```X-Message-Number: 19800
Date: Wed, 14 Aug 2002 10:41:09 -0400
From: Thomas Donaldson < var s1 = "73647.1215"; var s2 = "compuserve.com"; var s3 = s1 + "@" + s2; document.write("<a href='mailto:" + s3 + "'>" + s3 + "</a>"); >
Subject: to Steve Harris

To Steve Harris:

Hi Steve. And please remember: 1. I respect your intelligence and 2. I
continue to disagree with you about assessing the "probability of
success of cryonics".

I added more to my first message on this issue later in Cryonet, so
some of this is repetition.

In any case, there are TWO kinds of probability assessment. In one,
which is that which we use for assessing the weather, working out
who may be elected, etc etc, we actually have a substantial number
of previous cases on which to work. Lots of weather, lots of elections,
lots of card games, etc. It's reasonable in such cases to use
probability: after all, we can do the simple thing of (say) counting
up the number of thunderstorms that happen per year in the city
in which we live over a period of at least 100 years, and then use
that to calculate the probability that a thunderstorm will happen
tomorrow. (With the weather we can do even more than that, but
I won't get into that issue because it's irrelevant to what I'm
saying).

The other kind of probability assessment tries to work out the
probability of an event which has never happened before. I mean
this literally: we can work out the probability, say, of a
large asteroid hitting the earth because such bombardments HAVE
happened in the past, though hardly the recent past. As for revival
or ourselves, or ANY cryonics patient, we have no previous or
even similar case on which to base our calculations. None. Zilch.
Any assumptions (and they ARE assumptions) we make about the
probability of events required for the event whose probability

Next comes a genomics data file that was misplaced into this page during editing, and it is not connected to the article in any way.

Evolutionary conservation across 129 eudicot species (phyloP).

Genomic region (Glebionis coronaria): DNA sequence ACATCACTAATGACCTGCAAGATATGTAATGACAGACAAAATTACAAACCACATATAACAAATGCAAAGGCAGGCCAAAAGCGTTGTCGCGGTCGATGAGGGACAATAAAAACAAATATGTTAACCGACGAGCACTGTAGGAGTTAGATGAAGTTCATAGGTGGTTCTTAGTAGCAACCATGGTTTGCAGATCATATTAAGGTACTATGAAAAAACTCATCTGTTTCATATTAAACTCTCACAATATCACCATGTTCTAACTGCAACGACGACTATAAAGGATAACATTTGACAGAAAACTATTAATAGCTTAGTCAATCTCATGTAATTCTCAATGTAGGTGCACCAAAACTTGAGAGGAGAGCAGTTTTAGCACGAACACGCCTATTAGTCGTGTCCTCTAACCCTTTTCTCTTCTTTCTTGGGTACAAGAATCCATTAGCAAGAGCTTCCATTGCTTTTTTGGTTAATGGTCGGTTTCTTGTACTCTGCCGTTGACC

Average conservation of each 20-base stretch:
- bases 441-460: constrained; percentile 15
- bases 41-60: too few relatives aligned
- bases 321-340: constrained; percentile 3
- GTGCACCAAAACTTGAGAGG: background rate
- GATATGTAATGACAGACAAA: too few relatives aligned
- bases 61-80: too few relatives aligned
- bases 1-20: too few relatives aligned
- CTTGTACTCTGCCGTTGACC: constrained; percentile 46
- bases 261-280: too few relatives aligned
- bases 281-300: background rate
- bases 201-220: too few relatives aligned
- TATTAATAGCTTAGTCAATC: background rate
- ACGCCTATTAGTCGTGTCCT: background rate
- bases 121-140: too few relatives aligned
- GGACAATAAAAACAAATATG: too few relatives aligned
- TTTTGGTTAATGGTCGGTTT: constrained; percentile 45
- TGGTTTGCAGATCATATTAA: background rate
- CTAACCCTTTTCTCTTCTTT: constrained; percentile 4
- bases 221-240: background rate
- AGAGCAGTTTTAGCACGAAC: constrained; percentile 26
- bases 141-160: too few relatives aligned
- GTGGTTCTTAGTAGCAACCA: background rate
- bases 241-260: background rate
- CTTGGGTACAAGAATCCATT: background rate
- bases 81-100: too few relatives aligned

we want to find out can fail so easily that they mean nothing at
all. Most important, we don't even have the information required
to know just what we don't know: how does our memory work? Just
how it works can radically affect the time taken to repair us,
and at least in that way make any estimate of revival meaningless.
We DO know that our memory does not require constant electrical
activity to survive, but compared with cryonic suspension that's
hardly very strong. For that matter, our probability of remaining
in suspension is affected by many factors, not one of which we
can really work out well enough to make probability other than
dreaming. Would the revival of someone cause lots of people to
join, or cause religious revivals against the irreligious idea
of keeping alive for longer than God's given span? Don't ask
me, I can't claim to know.

You can play Drake on this question as much as you want, but
even as well as those for the original Drake equation ... which
as we've seen, was hardly very well.

It's not that I think that thinking about the prospects of
cryonics are useless. I think instead that anything I or others
can do to better those prospects is very worth doing. Nor do
I think that the success of cryonics can be worked out by
Draking probabilities. The best thing to do is to work on
the problem, one way or another. If (as seems likely) vitrific-
ation becomes fully successful, we've changed the probabilitty
of success a good deal. And just how society reacts to cryonics
depends not on some roll of dice but also on how we ourselves
behave. We are not just rolling dice or drawing cards here,
what we do can affect the outcome. Even the likelihood of
reviving EARLY patients depends on the work we do now, on
getting a more precise idea of the damage, and on how memory
works, and so just how that damage may have altered or
erased their memories.

Yes, and someday we may well find intelligent races among the
stars. Their history will trace back to a small planet called
Earth, after thousands or millions of years of separate evolution.

Best wishes and long long life to all,

Thomas Donaldson

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